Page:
Radical new powertrain tech beyond EVs on the horizon as combustion engines face retirement
Will we see nuclear-powered vehicles on the road – or in the air – one day?
While there could be significant safety concerns around millions of tiny nuclear reactors constantly in transit, potentially bombarding the public with deadly amounts of radiation, it’s an idea that’s been studied by car companies in the past.
And now the idea is being revived.
We asked Kia Australia’s chief operating officer Damien Meredith what the EV ‘end game’ is as governments around the world work towards a net zero CO2 emissions future by 2050.
“What you’ll see is a silent, clean world,” he predicted.
“And don’t be surprised if something else comes along that’s maybe better than what we’ve got at the moment. It could be solid-state batteries or it could be something we don’t know about yet,” he stated.
“Wouldn’t it make sense – and I’m not being political here – but I think we have 25 per cent of the global uranium so why wouldn’t we use it?
“Who knows? That could happen in 30 years, if you made it safe.”
The idea of a nuke-powered car is not new, with the Ford Nucleon concept from 1957 being the most famous example.
At the time Ford engineers expected that small nuclear reactors would be the norm in the future, and the car used a steam engine powered by uranium fission – similar to nuclear submarines.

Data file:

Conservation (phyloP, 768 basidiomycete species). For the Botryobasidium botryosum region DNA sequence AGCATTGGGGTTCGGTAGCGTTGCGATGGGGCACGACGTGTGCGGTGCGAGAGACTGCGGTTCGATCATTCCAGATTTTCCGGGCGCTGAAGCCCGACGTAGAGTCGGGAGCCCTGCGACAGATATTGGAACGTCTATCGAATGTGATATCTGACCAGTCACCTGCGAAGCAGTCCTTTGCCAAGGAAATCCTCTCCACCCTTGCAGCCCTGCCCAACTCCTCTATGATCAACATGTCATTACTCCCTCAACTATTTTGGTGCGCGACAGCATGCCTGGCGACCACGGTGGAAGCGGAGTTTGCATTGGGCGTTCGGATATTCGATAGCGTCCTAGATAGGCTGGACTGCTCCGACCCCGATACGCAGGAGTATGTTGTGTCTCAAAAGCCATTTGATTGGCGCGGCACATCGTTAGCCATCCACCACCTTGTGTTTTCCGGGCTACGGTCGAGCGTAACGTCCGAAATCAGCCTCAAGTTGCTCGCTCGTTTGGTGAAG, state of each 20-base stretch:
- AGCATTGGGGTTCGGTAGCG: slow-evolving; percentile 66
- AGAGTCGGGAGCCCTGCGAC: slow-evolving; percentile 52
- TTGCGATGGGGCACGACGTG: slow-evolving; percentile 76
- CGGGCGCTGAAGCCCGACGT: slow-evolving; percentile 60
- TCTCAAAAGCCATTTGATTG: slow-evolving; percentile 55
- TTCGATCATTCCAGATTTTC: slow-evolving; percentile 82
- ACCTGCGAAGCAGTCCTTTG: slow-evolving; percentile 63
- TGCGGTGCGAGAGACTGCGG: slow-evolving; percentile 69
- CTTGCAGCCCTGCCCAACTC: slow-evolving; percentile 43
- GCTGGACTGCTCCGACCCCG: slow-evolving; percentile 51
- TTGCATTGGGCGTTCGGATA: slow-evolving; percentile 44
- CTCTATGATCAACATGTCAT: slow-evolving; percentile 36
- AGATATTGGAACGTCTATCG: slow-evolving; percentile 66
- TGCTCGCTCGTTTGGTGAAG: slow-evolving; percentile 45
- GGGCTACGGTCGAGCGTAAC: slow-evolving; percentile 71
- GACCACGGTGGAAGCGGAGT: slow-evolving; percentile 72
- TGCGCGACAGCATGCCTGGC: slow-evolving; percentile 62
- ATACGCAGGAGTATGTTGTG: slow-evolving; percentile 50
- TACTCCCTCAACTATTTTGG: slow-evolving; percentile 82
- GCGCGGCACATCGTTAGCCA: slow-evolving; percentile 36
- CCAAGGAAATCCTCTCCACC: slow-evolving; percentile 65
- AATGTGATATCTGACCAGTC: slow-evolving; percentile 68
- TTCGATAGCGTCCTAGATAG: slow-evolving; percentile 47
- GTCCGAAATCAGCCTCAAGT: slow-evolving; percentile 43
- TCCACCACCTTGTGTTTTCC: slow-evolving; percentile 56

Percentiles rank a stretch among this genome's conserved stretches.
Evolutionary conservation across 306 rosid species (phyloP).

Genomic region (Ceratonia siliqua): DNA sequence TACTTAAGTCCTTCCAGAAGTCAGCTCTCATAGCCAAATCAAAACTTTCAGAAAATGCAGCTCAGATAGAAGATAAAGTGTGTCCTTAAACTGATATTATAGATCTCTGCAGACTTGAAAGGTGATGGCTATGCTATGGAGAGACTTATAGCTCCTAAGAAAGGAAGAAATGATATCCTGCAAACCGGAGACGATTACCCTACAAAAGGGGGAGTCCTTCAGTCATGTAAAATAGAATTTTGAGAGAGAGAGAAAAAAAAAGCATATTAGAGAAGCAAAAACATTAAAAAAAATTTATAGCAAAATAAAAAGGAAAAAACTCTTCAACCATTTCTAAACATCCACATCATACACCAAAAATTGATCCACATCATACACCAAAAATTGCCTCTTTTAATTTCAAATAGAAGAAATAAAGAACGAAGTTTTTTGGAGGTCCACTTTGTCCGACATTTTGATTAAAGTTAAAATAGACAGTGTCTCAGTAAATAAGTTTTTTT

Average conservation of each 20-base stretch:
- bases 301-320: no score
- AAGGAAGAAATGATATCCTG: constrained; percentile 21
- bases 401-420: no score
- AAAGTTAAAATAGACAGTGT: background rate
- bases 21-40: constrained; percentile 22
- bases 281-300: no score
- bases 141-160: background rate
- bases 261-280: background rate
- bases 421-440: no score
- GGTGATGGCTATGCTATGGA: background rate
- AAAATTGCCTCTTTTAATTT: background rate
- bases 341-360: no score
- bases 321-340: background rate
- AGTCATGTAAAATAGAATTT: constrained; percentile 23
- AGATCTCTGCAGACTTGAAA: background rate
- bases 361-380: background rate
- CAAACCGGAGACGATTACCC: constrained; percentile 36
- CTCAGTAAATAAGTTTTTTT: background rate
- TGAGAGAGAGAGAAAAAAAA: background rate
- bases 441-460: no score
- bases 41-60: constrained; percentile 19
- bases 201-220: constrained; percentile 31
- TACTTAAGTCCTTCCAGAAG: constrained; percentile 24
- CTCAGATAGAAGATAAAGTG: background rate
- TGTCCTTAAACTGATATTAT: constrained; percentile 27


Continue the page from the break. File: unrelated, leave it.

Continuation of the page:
Other nuclear car designs included Arbel-Symetric from France and the Studebaker-Packard Astral from the USA, also conceived in the late 1950s, but one of the major challenges faced by engineers was the high levels of shielding required to prevent lethal doses of radiation being emitted.
Submarines generally use heavy amounts of lead and other materials to prevent gamma rays and neutrons from escaping.
While the Kia executive wouldn’t be drawn on whether Kia was researching nuclear-powered cars, he hinted that as countless billions of dollars are ploughed into alternative fuels and energy research, breakthroughs would happen.
“There’s all these different things we can look at, and that’s what you want – you want that situation to occur for a cleaner world.”
There are many alternatives to petrol, diesel and other fossil fuels that release CO2 when burned – such as batteries, hydrogen and synthetic fuels – and nuclear fission also presents another potential alternative.
The famous catch-cry ‘no nukes is good nukes’ still resonates strongly today, decades after the cold war, but given that nuclear power stations generate low-carbon electricity, it could be argued there are nuclear-powered cars already zipping around across the globe since the energy from nuclear powerplants already powers many EVs.